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Mom asks me for guidance on the simplest things. Like do we need a spoon, or fork for our soup. Is she aware of how much she’s lost? I hope I am the only one who mourns her lost presence of mind, but it saddens me to think she knows the loss. She doesn’t seem depressed. For that I am thankful. What do you think?

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My husband definitely knew what was happening to him. He was sad, angry, frustrated, and depressed at his losses. He understood the nature of his disease and hoped he would die of a heart attack before the dementia took its full course.

My mother did not know she had dementia. She was aware of declining memory. She seemed reassured that other people could remember things for her. She was reasonably content the final years of her life.

So the answer is some do, and some don't understand their dementia. And mostly we don't get to choose.
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My aunt realizes that she has short term memory loss but as she says to one and all in a cheerful voice “ At least I remember to wipe”.
She loves to make me groan.
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My husband knows and has accepted it.
When I ask him if he is unhappy his answer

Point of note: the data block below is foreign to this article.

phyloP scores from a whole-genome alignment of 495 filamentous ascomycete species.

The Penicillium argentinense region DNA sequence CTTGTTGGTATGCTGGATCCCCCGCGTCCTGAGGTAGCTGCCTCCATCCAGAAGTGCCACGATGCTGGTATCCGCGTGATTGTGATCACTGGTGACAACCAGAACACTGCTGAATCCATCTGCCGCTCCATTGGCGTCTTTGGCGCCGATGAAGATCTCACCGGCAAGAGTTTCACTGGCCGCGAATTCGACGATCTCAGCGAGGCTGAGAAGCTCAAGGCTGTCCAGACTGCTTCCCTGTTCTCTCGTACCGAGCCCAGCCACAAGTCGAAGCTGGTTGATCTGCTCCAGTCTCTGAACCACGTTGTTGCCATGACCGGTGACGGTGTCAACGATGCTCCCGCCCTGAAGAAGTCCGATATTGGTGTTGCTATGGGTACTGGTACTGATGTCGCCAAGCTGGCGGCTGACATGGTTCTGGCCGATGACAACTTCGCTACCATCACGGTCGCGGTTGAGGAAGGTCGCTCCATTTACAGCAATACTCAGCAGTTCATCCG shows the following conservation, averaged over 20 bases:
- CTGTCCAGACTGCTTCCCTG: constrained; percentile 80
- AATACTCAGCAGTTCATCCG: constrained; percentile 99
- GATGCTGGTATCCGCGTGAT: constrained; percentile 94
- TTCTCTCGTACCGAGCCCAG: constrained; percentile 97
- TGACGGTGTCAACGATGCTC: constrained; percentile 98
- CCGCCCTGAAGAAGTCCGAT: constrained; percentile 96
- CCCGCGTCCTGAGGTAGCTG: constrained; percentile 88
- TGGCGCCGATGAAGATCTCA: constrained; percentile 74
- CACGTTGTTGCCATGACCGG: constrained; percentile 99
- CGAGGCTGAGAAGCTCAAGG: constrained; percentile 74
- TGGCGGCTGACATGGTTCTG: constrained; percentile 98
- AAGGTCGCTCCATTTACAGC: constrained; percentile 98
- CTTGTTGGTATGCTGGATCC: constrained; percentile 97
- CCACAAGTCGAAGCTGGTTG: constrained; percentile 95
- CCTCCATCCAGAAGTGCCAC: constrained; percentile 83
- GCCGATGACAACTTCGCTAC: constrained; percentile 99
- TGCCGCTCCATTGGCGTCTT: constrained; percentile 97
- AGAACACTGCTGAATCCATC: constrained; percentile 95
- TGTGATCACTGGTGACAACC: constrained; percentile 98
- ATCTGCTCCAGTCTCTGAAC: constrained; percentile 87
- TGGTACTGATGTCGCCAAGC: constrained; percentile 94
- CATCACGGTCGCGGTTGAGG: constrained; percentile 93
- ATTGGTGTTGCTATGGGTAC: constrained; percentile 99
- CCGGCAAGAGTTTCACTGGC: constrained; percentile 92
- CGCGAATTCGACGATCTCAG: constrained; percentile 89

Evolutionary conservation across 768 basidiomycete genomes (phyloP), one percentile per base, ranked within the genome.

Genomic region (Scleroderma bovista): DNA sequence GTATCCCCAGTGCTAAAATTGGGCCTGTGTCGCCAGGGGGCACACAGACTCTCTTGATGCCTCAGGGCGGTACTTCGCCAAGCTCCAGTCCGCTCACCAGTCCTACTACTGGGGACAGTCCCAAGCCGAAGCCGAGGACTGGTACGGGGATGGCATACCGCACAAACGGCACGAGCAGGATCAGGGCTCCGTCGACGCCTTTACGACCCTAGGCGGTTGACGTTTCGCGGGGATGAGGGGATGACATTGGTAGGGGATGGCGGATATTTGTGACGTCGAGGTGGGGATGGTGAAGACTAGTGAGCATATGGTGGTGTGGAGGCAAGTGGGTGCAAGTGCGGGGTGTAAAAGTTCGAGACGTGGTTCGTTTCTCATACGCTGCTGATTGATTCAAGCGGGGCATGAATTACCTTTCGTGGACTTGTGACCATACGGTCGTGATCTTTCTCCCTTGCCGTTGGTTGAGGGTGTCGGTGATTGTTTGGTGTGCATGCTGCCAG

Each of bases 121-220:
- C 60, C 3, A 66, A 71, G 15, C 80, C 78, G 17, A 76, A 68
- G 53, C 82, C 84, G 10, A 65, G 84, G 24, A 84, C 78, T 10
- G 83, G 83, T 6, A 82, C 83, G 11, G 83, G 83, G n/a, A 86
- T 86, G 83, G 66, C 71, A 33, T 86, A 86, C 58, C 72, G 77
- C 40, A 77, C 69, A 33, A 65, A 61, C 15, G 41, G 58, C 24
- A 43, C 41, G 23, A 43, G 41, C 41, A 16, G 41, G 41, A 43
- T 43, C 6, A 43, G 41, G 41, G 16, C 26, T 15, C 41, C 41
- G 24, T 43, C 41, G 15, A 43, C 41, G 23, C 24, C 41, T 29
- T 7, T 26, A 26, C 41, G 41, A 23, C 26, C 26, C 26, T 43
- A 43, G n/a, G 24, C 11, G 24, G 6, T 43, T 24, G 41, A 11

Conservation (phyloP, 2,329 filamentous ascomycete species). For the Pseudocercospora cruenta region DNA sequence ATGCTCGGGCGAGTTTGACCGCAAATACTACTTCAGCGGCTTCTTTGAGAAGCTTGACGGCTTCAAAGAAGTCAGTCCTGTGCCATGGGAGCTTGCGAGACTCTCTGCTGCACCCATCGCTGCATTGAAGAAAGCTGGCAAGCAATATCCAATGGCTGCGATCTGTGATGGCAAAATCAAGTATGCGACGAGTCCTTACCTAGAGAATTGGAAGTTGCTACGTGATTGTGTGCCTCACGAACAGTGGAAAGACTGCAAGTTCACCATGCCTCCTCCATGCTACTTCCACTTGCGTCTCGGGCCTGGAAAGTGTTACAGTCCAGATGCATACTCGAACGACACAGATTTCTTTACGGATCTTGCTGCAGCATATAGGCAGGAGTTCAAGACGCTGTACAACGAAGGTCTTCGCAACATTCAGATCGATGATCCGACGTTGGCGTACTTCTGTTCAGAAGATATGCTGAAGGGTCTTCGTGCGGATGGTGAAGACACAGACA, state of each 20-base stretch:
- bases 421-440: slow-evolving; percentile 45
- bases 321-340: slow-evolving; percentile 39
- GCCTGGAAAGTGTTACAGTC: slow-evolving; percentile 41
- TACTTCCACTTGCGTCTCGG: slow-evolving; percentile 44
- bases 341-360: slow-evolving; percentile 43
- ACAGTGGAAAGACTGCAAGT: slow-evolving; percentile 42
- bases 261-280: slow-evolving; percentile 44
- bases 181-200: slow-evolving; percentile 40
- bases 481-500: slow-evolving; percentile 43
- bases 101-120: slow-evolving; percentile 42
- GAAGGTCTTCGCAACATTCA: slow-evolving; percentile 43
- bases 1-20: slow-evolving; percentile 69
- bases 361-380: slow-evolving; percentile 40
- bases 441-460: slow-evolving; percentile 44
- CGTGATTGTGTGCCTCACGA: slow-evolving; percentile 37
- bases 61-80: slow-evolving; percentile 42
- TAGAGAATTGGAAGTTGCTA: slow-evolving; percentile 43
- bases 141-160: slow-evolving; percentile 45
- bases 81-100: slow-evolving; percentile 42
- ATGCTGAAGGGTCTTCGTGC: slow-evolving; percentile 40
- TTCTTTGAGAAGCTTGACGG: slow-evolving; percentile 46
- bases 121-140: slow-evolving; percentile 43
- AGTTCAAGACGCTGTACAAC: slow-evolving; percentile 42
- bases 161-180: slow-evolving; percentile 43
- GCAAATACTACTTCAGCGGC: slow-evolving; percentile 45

is I have been lucky enough to have lived this long
and there is not much we can do .
I just tell him I will always be there for him even when he does
not remember who I am.
He is happy with that .
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As a respite caregiver for Alzheimer's patients, two of the clients were highly accomplished and creative entrepreneurs. One had founded a major airline and the other was a helicopter news founder. I would engage them in conversation about their lives. Surprisingly, they remembered past events and accomplishments.
Proof that they had some cognition but were otherwise enmeshed in the disease elements. Both had accomplished wives who were their caregivers. I helped them create their life stories. One taught me gin rummy and then would cheat! I enjoyed my time helping their wives. Compassion is a huge element. I think drugging goes on too often with the elderly and families need to be vigilant. I have a friend who is caregiver for her formerly professional musician husband, and I have known them for 54 years. She is 79. It is tough. He remembers me from the old days. We all used to be on the road as jazz musicians. Aging is not for sissies as Bette Davis said.
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I've read all kinds of responses on this. My LO seemed a little confused as to why she wasn't able to do the things that she used to do. She thought the tv remote was broken. The car door didn't work. The phone didn't work right, etc. It wasn't until the Neurologist told her that she had dementia that she actually seemed to get it. She seemed a little sad and said that she hated this, because she didn't want to forget her parents, because they were such wonderful and loving parents. I assured her that she wouldn't and so far, she hasn't and that was almost 4 years ago.

Later, she forgot that she had dementia and had no awareness of it at all. Of course, most of her other memories went as well and she wasn't even aware that she had gone to wearing diapers due to incompetence.

My parents ran into a family friend in a store about a year ago and she informed them that she had dementia and would be forgetting most things and so she was saying her goodbyes now. It was so heartbreaking.